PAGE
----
The vibrant and eclectic Dutch capital may be better known for its Red Light district and windmills than its food, but there is no doubt there’s a culinary heritage here – and one that will delight the visitor in every sense. For many travellers staying in hostels in Amsterdam, knowing about and experiencing the food is an integral part of their stay. Travellers favouring hostel accommodation are generally interested in seeing the real heart of a city and all that comes with it, including the gastronomy. But what exactly is typical Dutch food and what should you be looking out for?
Haring ‘Hollandse Nieuwe’
If you like fish this is one for you! The ‘new herring’ is possibly the most famous of all Dutch dishes, and for it to be classed as true to its origins it must be caught between May and July and prepared according to tradition. Cleaned and preserved in a particular way, this herring is available throughout the city and is often found as a street snack. Served with chopped raw onions and gherkins, the fish is traditionally eaten whole and head first. For those not so keen on eating it like a local, you can also get it chopped up and put into sandwiches, known as ‘broodje haring’.
One thing we do know the Dutch for is their cheese, and they eat it at any time of the day. Any hostels in Amsterdam that include a breakfast will always serve cheese among the other delights every morning. The Dutch are the largest exporter of cheese in the world, and they have been making it for almost 2,000 years. Eaten on sandwiches, in cooking, or cut into cubes and served with mustard washed down with a glass of beer, cheese is everywhere here! Gouda and Edam are the most popular but there are hundreds of Dutch cheeses. If you are staying in one of the excellent hostels in Amsterdam, ask the staff about a visit to the Reypenaer’s Tasting Room for an authentic local cheese experience.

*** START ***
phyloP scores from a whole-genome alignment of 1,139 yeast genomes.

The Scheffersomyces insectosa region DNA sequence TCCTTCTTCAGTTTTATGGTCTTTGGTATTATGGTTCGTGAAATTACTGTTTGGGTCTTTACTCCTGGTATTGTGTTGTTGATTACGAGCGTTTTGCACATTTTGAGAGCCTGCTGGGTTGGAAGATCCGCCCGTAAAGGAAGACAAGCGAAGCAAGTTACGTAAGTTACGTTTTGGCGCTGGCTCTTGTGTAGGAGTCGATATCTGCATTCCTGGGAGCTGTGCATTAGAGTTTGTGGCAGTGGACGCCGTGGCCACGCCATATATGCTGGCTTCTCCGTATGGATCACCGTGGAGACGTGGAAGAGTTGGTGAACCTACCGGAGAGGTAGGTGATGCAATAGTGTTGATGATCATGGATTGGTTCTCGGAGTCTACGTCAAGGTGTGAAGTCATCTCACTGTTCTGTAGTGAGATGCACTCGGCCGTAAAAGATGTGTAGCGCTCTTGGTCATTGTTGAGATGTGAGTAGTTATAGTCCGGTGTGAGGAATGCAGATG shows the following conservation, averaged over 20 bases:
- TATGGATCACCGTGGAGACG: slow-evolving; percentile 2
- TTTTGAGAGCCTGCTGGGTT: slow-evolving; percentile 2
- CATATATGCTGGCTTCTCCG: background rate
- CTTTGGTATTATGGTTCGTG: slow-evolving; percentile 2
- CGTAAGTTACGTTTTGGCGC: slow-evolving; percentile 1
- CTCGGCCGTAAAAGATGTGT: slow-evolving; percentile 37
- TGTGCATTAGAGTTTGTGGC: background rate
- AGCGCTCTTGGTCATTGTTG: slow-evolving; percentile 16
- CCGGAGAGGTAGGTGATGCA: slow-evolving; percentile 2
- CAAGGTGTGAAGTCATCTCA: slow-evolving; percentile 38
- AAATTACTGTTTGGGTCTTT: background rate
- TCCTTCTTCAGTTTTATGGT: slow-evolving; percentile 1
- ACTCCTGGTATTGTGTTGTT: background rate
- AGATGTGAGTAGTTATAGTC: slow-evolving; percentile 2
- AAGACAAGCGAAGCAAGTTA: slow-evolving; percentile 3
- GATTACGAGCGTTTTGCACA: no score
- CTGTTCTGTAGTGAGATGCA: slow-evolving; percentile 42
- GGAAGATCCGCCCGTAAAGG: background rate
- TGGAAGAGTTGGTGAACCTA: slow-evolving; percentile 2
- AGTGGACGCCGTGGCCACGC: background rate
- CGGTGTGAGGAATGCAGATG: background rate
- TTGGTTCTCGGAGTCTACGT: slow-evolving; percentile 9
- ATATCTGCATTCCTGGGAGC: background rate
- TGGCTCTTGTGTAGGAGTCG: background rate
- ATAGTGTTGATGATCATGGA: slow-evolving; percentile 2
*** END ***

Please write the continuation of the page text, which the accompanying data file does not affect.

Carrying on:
For those with a sweeter tooth, the city does not disappoint. Apart from profiteroles and pancakes there plenty of other pastry style delicacies – perfect for that morning coffee experience. The ‘stroopwafel’ is the most popular: this unique cookie-style treat is a waffle made from a flaky batter, sliced and filled with a sweet and sticky syrup, which is sandwiched between the layers. Originating from Gouda, south of the capital, this delectable pastry is available in every city supermarket but is best enjoyed fresh from a local bakery. What better way to start your day than by heading out for a stroopwafel and coffee at any of the bakeries close the hostels in Amsterdam in true local style?
It’s safe to say that when you’re staying in any of the great hostels in Amsterdam, you won’t go hungry. If you’re prepared to be a little adventurous, you’ll discover a cuisine like no other that will surprise and delight in equal measures.
Looking for your dream travel experience? Jason H. Cunningham works for Hostelling International, a company with more than 4,000 hostels worldwide in fantastic locations. For the best hostels in Amsterdam, or anywhere else, join our global community and say hi to the world. From quality, affordable accommodation and backpacker tips, to meaningful volunteer opportunities and enriching our eco footprint, we are the world’s local hostelling hub.
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